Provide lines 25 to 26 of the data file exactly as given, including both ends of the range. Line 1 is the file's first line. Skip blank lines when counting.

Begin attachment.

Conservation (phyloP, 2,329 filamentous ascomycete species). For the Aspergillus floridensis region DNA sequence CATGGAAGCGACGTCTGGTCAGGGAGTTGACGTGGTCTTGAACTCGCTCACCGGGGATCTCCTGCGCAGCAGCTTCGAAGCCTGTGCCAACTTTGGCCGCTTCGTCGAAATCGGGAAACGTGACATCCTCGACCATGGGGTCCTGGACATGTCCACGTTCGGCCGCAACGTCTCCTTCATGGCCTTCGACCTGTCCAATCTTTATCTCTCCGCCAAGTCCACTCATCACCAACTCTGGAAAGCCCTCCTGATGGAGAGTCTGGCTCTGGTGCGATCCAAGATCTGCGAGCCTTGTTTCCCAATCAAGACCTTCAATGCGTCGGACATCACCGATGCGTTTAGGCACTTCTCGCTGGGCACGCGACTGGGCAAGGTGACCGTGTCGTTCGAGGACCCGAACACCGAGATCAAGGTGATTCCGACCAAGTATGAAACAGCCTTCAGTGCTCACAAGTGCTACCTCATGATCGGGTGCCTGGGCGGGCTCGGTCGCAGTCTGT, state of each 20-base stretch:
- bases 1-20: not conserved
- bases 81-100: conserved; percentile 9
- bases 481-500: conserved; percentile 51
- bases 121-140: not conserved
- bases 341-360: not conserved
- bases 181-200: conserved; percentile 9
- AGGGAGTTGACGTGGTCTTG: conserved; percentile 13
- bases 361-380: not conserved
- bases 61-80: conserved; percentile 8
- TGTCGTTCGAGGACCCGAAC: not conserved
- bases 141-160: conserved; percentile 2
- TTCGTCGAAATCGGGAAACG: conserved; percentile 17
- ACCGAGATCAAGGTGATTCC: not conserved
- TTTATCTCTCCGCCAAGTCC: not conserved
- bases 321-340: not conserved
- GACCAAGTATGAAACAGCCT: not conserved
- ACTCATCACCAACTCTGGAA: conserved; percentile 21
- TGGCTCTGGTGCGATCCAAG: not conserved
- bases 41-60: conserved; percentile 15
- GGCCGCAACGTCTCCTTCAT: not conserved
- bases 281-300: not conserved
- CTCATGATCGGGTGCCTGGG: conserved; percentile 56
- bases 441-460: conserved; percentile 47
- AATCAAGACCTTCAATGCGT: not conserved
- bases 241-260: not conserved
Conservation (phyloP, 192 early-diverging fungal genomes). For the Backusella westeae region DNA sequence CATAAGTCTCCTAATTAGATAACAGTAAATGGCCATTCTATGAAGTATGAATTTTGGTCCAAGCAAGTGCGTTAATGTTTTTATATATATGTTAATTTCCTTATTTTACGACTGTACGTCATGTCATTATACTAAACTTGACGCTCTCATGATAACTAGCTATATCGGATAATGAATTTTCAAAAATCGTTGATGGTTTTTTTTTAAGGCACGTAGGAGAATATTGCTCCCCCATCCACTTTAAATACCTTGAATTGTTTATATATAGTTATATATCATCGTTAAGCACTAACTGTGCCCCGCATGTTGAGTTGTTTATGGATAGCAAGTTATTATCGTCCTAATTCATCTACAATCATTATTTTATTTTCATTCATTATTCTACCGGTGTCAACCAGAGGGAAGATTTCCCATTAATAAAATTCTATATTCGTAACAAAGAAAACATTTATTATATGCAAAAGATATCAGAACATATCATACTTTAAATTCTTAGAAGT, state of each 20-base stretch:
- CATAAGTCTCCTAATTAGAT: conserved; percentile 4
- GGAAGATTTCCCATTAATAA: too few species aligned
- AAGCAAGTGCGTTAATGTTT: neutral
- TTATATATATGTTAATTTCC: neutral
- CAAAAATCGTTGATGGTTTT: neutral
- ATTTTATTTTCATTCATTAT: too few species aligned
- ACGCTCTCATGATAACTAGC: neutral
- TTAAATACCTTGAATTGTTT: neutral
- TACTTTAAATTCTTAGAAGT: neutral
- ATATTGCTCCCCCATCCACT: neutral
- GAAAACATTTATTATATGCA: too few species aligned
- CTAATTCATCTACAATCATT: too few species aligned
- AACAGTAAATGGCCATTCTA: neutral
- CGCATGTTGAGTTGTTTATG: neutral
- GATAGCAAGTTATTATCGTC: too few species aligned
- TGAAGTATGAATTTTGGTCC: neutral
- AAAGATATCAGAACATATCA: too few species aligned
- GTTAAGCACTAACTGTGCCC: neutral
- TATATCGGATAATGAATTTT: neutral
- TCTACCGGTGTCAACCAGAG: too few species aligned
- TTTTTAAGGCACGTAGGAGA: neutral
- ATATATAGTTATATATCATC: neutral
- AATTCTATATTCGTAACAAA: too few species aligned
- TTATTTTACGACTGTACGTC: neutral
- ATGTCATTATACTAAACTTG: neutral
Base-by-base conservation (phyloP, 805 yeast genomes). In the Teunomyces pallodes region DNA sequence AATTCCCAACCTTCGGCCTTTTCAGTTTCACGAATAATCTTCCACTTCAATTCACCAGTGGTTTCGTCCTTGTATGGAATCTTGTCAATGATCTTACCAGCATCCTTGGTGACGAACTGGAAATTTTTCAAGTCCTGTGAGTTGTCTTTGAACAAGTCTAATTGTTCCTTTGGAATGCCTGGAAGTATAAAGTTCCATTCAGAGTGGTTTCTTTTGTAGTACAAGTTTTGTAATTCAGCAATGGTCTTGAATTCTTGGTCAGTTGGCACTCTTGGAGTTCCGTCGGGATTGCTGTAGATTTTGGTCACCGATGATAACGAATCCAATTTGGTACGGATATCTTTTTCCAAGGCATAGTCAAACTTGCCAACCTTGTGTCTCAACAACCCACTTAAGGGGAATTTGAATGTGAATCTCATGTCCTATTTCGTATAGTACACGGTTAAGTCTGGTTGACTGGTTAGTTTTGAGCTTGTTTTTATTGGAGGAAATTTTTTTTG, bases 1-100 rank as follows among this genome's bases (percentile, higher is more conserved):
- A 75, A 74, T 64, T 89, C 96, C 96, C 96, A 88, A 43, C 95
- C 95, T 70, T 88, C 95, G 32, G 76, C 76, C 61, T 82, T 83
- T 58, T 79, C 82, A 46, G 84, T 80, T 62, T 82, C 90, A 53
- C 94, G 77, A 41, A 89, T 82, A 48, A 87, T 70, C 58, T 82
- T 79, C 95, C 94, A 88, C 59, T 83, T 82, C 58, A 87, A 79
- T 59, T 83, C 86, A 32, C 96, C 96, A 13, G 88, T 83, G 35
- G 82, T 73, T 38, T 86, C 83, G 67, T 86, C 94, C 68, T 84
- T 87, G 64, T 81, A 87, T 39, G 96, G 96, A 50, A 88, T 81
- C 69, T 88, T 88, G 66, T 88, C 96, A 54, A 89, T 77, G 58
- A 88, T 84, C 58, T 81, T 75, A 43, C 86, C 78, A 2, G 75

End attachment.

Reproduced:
- AATCAAGACCTTCAATGCGT: not conserved
- bases 241-260: not conserved